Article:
Often times, high school movies have a tendency to fall prisoner to the moment, unable to truly look forward at life beyond high school. And at that time in our lives, most of us felt that way too. In a lot of ways Booksmart is no different, cringefully indulging in every emotion, every sentiment, of high school’s ultimately anticlimactic reality. Though when it matters most, this is also the rare hormonal teen comedy smart enough to remind us that high school is, indeed, just the beginning.
Helmed by Olivia Wilde in her directorial debut, Booksmart follows best friends Amy (Kaitlyn Dever) and Molly (Beanie Feldstein), on the last day of high school. The two of them are viewed as pretentious by their classmates. The popular kids don’t like them and the hipsters write them off as outcasts. While they seem all alone at their school, they do have a really close relationship with their young, cool teacher, Ms. Fine (Jessica Williams), much to the detest of their peers. This will come back around later, because that’s how this movie operates.
Throughout their high school years, Molly and Amy vowed not to party or have too much fun in order to earn good grades and get accepted into their colleges of choice. Only they soon discover, thanks to an effectively palpable bathroom scene early on, that their more popular classmates who they’d assumed were aimless losers partying their lives away every weekend, were also accepted into the same exclusive schools like Yale and Stanford.
With their worlds turned upside-down, the girls realize they could’ve been having fun the last four years and still earned their necessary good grades. So they vow to make up for all of that in one rule-breaking night. This opportunity presents itself when popular kid Nick (Mason Gooding) plans on throwing one of those epic end-of-the-year house parties that seem to exist only in the movies. The only problem is the girls don’t know the address since nobody attending the party likes them. Basically the entire class is going to be there, and now they’re determined to do whatever it takes to find the location and prove to everyone they’re more than just pretentious sticks in the mud.
On the surface, Booksmart seems an awful lot like your typical teen sex comedy, only one fronted with females instead of the usual dude-bros. In fact, publicity for this film really wants us to know that this gender switch (both in front of and behind the camera) lends itself to a different kind of teen sex comedy, one focusing more on not just the quirky relationships between the leads but how they deal with familiar feelings of alienation, budding sexuality, and the fear of being alone.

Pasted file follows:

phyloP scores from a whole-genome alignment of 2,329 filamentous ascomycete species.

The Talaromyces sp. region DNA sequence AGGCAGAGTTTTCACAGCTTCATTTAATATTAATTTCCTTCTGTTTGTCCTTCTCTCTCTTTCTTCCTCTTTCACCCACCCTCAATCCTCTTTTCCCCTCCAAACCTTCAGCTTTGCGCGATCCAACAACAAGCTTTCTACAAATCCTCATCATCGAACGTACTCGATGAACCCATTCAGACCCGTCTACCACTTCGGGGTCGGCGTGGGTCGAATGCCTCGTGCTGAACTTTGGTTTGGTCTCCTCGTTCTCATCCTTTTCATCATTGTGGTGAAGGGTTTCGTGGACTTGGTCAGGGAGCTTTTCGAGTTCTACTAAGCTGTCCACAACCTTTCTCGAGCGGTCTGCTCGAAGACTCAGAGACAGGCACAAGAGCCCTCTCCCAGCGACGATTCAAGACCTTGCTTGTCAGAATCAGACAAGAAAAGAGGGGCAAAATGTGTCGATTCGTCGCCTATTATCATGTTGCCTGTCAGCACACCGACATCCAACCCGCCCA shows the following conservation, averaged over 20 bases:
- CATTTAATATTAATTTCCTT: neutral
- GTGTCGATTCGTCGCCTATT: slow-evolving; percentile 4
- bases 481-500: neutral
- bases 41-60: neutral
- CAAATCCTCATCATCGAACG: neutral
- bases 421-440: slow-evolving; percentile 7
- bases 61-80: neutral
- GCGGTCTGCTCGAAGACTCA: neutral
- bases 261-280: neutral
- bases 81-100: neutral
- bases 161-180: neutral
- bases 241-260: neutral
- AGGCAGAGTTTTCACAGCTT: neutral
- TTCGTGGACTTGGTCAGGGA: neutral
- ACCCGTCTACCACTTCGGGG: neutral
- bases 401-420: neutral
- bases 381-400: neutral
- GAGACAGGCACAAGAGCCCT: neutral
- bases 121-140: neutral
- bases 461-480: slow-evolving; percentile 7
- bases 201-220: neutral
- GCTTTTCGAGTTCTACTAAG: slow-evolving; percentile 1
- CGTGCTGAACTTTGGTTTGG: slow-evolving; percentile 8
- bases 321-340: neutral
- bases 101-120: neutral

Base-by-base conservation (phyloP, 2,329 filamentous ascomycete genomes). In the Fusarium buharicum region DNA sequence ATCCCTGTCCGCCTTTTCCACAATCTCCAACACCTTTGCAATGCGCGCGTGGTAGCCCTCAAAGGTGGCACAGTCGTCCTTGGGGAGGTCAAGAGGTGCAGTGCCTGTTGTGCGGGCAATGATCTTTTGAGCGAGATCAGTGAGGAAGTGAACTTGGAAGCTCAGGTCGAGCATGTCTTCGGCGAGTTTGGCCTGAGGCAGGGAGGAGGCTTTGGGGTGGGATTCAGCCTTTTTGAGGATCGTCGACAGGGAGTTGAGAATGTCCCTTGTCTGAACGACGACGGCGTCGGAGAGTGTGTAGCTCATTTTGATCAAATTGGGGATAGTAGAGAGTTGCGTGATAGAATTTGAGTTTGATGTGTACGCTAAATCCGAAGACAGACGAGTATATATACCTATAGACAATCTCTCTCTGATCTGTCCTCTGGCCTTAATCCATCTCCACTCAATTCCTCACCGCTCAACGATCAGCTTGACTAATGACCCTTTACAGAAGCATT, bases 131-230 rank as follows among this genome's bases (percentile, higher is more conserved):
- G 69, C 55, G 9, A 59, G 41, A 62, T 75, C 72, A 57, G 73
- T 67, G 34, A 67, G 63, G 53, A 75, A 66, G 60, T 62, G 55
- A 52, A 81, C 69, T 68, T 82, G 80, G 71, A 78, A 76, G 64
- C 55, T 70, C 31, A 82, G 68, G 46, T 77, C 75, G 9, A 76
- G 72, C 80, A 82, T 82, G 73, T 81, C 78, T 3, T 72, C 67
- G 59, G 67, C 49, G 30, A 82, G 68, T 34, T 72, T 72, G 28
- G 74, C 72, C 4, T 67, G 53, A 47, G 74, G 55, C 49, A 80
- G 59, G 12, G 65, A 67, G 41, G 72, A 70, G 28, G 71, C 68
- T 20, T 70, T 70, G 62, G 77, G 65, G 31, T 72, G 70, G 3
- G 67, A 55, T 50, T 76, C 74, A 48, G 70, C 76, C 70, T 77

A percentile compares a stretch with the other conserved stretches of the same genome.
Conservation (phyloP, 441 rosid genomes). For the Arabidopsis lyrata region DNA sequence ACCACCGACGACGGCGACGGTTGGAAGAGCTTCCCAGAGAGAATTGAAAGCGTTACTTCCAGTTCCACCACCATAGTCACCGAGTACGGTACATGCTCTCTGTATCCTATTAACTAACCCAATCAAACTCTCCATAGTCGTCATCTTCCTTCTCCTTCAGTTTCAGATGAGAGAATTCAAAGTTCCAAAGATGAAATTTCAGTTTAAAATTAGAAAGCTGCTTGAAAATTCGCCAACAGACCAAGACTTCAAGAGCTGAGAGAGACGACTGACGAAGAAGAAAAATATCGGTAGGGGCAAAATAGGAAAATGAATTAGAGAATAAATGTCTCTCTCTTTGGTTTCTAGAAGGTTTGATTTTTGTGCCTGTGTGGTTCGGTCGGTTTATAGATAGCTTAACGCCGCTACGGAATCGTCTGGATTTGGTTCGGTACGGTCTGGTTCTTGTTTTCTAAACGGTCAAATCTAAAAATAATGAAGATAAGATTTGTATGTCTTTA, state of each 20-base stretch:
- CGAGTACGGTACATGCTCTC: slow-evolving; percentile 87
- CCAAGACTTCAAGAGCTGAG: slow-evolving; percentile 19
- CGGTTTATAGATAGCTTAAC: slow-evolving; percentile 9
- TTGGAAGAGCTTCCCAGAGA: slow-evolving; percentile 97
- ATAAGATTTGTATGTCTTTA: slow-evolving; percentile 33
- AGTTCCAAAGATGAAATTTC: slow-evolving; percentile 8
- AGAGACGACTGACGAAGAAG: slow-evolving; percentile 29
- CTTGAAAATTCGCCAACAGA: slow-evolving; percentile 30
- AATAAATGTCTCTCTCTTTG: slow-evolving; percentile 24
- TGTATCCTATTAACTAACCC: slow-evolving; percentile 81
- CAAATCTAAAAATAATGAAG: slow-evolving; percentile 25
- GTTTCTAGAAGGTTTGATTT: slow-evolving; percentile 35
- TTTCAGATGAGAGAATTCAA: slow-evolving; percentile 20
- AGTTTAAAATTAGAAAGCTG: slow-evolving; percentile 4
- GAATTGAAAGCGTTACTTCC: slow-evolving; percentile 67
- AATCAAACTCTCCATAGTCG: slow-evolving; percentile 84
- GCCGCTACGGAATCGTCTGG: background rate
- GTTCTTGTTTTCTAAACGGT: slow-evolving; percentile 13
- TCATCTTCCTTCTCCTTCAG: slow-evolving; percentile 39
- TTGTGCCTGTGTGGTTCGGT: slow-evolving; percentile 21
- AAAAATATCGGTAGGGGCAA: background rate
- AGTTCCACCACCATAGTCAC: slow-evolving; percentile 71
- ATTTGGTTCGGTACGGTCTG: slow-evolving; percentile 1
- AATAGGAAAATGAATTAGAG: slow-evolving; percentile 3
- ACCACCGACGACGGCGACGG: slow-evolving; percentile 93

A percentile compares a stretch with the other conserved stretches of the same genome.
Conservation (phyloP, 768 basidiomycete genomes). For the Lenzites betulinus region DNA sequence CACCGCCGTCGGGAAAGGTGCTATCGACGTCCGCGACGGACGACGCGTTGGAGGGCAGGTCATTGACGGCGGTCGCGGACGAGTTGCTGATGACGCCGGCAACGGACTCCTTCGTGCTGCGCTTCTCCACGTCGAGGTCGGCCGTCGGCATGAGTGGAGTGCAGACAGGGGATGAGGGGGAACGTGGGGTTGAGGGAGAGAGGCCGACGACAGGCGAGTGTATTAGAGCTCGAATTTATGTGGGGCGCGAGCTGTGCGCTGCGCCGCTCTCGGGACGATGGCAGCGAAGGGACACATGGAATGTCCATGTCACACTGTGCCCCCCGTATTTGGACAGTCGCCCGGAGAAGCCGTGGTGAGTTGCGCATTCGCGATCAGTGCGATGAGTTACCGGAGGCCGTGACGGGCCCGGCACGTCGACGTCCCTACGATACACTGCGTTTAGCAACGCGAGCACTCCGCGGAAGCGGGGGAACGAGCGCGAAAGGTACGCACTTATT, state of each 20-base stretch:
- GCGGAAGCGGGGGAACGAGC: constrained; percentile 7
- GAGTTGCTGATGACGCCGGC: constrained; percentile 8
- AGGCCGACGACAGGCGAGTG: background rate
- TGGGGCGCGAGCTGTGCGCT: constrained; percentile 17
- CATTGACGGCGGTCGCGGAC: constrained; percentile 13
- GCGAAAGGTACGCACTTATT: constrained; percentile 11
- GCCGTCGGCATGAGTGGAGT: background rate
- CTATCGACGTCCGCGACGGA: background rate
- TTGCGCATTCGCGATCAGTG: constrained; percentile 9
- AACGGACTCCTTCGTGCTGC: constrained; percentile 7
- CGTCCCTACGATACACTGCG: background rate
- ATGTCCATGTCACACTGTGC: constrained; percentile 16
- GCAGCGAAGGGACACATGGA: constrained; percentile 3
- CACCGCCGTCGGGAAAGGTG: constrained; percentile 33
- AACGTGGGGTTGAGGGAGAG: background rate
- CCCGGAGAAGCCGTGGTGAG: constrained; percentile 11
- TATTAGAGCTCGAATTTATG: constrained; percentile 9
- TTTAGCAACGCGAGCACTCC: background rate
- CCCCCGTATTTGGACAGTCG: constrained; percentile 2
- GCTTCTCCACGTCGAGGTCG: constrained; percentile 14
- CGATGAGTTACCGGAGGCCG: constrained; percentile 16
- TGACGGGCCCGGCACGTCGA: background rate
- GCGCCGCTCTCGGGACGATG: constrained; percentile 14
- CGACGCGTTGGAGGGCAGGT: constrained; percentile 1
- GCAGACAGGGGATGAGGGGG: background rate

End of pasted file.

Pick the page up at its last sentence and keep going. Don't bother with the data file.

The way the story introduces seemingly everyone in school feels more like a TV show than a film, which means setting up new characters feels a little forced at times. Secondary characters are reestablished over and over again through much of the first act, playing them off as a generalization of the entire school for the sole purpose of being able to reference them continuously throughout the story.
The biggest issue here is the generalization of a popular circle of classmates as the whole identity of their school. High school classes usually have hundreds of students, but we’re tricked into thinking this specific group represents the attitudes of the entire graduating class. The script tends to focus on Molly and Amy’s envy on a very small and specific group of classmates who party hard every weekend, yet curiously still get straight A’s. We all knew one or two of these people in school, but this movie presents that particular phenomenon as the norm when in reality if you screwed around instead of studying you could pretty much kiss Stanford or Yale goodbye.
Most people have to work hard to get into prestigious schools. And if not in high school, excessive partying can definitely catch up with you in college. While you can still have some fun along the way, Booksmart presents it as all or nothing.
One reason why the girls want an amazing last night is because they regret not having more fun in school, now determined to pack four years of fun into one night before it’s too late. Another reason is because they care how everyone in their class perceives them, which comes off as misdirected as they’re unlikely to see most of these people again. Booksmart tries to do in one night what, in real life, can unfortunately take a couple years to accomplish.
But that’s all part of that limited high school mindset. At that point in your life, peer approval can seem like your whole world. It’s just odd Molly and Amy never sought it prior to this one night considering how much they seem to care now, but teenagers often see their world in such narrow and limited focus.
Also, the people Molly and Amy are envious of aren’t appealing at all. In fact, nobody is. Apparently, this entire school seems entirely absent of anyone who appears grounded. Do kids really act like this nowadays? No wonder older folks have such a distaste for millennials. Are they even millennials? I don’t know. I think I’m just old.
Booksmart is a film about breaking down barriers between you and your enemies, real or imagined. In this case, classmates you spend more time with than your actual parents, yet still know little or nothing about. Here is a movie trying to ground itself in reality, yet filled with unrealistic dialogue and characters that play more to stereotypes than nuance–albeit new versions of those stereotypes. And yet, what makes the film so brilliant is how the filmmakers are able to successfully mine for great moments, finding unique situations over and over again that truly hit hard. Despite its tendency to oversimplify, this is a fun movie that stays with you. Relatable on any level, no matter who you were in high school.
Originally published on June 1, 2019 at https://www.popzara.com/movies/movie-reviews/booksmart-2019/